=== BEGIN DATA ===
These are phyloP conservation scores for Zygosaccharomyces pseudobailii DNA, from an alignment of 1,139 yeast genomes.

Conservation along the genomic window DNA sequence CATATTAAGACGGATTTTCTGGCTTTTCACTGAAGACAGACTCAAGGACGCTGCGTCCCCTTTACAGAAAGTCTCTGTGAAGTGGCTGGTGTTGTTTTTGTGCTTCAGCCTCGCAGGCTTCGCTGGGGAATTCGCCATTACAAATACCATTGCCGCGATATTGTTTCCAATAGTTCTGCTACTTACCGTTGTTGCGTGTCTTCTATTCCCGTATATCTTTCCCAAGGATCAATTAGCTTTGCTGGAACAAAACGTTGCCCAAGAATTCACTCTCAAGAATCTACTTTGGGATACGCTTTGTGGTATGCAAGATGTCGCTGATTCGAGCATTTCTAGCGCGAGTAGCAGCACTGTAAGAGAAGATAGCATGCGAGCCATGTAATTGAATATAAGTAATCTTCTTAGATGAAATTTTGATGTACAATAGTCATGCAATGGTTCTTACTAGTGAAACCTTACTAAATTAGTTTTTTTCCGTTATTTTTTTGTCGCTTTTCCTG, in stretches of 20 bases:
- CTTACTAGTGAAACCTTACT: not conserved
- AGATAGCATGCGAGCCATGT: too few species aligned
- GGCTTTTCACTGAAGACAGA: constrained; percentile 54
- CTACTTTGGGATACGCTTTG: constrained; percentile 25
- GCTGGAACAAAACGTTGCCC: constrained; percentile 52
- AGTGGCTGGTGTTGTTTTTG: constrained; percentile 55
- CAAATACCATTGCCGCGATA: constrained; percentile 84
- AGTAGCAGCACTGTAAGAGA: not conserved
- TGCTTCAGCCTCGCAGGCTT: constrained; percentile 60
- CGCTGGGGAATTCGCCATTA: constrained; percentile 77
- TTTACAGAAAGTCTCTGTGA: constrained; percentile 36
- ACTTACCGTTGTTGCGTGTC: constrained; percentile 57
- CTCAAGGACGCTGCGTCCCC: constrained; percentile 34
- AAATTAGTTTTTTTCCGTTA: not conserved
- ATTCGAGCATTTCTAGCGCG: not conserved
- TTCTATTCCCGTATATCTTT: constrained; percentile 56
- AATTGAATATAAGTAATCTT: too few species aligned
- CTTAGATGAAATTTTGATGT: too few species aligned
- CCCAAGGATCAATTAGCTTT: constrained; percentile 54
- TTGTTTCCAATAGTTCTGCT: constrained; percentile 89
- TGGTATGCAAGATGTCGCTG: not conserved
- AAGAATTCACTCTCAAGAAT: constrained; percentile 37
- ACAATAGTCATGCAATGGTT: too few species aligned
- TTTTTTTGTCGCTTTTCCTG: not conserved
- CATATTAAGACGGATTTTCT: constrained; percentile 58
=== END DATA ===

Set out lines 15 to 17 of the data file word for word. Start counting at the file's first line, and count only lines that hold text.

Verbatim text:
- CTCAAGGACGCTGCGTCCCC: constrained; percentile 34
- AAATTAGTTTTTTTCCGTTA: not conserved
- ATTCGAGCATTTCTAGCGCG: not conserved